Tundra swans return to the Outer Banks for the holidays

The Pea Island National Wildlife Refuge is arguably one of the most crowded attractions on Hatteras Island right now, but it’s not due to waves of human visitors. Instead, it’s due to the arrival of a wide range of migratory birds, which includes hundreds, (if not thousands), of tundra swans.

Tundra swans visit Eastern N.C. in droves this time of year, and Thanksgiving week is typically when the numbers are at their peak. 2020 is proving to be no exception, and Becky Harrison, Supervisory Wildlife Biologist for the Alligator River and Pea Island National Wildlife Refuges, reports that the number of tundra swans spotted at the refuge has continually been on the rise throughout November.

“At Pea Island, we typically start to see them around the middle or end of October, and they tend to hang around through the end of February or early March,” said Harrison. “Normally, we see them at their peak numbers right now – around Thanksgiving or early December – so this is a great week to see them at their highest population levels.”

The Pea Island National Wildlife Refuge has three major impoundments where the visiting birds tend to flock: the Visitors Center, the North Pond, and the South Pond, which can all be accessed via a network of walking trails.

“The maximum number of tundra swans last year [at Pea Island] was just shy of 2,200 on our peak day, and we’re right on target to hit that level this year, or maybe even a little higher,” she said.

Pea Island, as well as the greater Eastern N.C. region, is at the heart of a major migration route, (the Atlantic Flyway), which is why the area attracts so many feathered wintertime visitors. “Pea Island, and all of Hatteras Island really, provides a great stopover on the migration route,” said Harrison. “There are plenty of food sources, so we see a lot of birds this time of year. There are migratory waterfowl, but also shorebirds and waterbirds as well.”

When and how long the tundra swans and other feathered residents winter on Hatteras Island is often decided by factors off the island. “Their time of arrival is influenced by other places,” said Harrison. “It’s dependent on the weather conditions at the breeding grounds where they are coming from, and the temperatures further north could be pushing them down to us as well.”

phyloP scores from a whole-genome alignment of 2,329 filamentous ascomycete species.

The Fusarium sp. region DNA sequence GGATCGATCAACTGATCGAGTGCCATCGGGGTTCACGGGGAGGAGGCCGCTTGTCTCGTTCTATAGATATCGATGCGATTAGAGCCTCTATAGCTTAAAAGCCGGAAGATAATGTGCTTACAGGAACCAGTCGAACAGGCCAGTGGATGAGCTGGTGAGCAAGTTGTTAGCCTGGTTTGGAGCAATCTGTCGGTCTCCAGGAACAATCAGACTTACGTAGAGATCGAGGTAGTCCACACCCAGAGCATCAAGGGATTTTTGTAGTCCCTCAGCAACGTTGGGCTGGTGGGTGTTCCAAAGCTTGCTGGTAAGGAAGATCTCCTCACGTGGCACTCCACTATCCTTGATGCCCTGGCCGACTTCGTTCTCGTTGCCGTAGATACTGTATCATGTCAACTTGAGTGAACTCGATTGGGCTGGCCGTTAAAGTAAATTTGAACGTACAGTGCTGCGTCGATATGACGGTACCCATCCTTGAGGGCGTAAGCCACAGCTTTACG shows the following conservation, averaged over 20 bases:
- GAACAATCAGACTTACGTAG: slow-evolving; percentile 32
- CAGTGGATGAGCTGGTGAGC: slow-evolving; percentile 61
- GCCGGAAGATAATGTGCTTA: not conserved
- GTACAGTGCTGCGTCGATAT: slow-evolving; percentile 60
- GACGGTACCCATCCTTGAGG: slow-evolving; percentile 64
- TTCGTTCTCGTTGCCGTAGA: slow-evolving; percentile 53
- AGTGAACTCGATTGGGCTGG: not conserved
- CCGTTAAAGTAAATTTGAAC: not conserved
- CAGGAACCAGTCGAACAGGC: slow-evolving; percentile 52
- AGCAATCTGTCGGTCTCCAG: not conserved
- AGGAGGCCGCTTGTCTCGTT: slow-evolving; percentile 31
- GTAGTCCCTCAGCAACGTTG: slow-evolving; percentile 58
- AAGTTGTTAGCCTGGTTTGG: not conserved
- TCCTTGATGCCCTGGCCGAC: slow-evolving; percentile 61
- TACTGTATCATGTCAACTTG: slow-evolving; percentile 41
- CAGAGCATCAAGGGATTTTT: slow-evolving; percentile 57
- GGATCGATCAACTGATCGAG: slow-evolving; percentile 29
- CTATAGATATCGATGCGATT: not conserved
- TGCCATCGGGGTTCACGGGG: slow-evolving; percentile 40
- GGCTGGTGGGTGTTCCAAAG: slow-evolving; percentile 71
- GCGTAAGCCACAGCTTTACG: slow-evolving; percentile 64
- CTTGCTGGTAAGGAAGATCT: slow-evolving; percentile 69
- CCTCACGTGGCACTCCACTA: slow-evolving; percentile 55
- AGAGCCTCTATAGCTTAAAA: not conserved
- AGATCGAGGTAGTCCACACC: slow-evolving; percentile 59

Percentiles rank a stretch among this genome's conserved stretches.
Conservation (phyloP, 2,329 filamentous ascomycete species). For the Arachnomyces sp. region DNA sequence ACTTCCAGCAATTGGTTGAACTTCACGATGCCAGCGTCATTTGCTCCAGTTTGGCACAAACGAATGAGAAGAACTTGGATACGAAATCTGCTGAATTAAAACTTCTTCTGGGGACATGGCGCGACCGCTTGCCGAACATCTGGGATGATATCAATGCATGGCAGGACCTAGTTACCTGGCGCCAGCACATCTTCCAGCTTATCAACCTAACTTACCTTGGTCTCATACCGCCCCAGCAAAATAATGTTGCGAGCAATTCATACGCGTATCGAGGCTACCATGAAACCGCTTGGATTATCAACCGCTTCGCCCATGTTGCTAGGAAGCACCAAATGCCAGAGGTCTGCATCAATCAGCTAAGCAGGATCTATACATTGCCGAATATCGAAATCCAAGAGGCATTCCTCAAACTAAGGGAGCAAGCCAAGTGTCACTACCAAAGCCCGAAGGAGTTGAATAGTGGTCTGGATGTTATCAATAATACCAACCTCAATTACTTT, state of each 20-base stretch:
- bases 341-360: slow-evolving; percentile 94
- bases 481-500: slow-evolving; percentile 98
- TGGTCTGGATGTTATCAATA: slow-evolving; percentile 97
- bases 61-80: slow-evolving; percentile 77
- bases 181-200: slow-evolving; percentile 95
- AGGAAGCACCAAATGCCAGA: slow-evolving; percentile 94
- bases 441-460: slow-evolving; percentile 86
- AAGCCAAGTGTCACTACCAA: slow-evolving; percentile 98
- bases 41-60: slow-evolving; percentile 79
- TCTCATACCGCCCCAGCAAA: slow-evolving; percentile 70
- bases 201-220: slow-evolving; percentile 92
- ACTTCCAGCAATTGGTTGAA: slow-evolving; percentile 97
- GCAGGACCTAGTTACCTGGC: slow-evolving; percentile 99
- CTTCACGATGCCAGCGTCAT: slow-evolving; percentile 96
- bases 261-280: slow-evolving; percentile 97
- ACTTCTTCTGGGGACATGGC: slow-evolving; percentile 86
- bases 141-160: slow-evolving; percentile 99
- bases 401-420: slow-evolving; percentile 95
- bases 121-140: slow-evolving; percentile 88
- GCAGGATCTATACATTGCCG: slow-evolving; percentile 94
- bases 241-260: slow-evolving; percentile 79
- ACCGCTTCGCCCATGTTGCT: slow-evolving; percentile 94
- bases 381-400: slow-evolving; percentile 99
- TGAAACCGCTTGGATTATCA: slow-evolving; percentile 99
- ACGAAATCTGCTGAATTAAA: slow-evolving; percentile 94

“As Christmas and the New Year approaches, the [population] levels tend to decrease, as the majority have moved on, or have moved inland to more agricultural fields and areas.”

Tundra swans breed and nest on arctic tundra habitat, and are only observed in the U.S. during migration periods, and in the winter months. Eastern North Carolina provides wintering habitat for an average of 70,000 tundra swans, or roughly 65-70% of the entire eastern tundra swan population.

Alligator River National Wildlife Refuge, which is located on the Dare County mainland, is also a great place to see large groups of tundra swans and dabbling ducks like Northern pintails, green-winged teal, and gadwall.

But Hatteras Islanders who want to burn off those excess Turkey day calories in a socially distant and scenic setting can enjoy an easy birding adventure close to home with a visit to the Pea Island Refuge.

“It a great time to wander around Pea Island, because we are just getting into the throes of waterfowl season,” she added. “It’s a familiar seasonal reminder that we’re finally getting into winter – like your friends are coming back into town with the changing season.”

Where to See the Tundra Swans Up Close

A good starting point to see the tundra swans is the Pea Island National Wildlife Refuge Visitors Center, which connects with the North Pond Wildlife Trail, immediately behind the parking area.

Wildlife trails within the refuge are open year-round during daylight hours, and are fully disabled-accessible. Neither pets nor bicycles are allowed on walking trails, and more information can be found at https://www.fws.gov/refuge/pea_island/visit/visitor_activities/wildlife_trails.html.

Visitors can also observe tundra swans at multiple national wildlife refuges (NWR) in eastern North Carolina, including Alligator River, Pocosin Lakes, and Lake Mattamuskeet.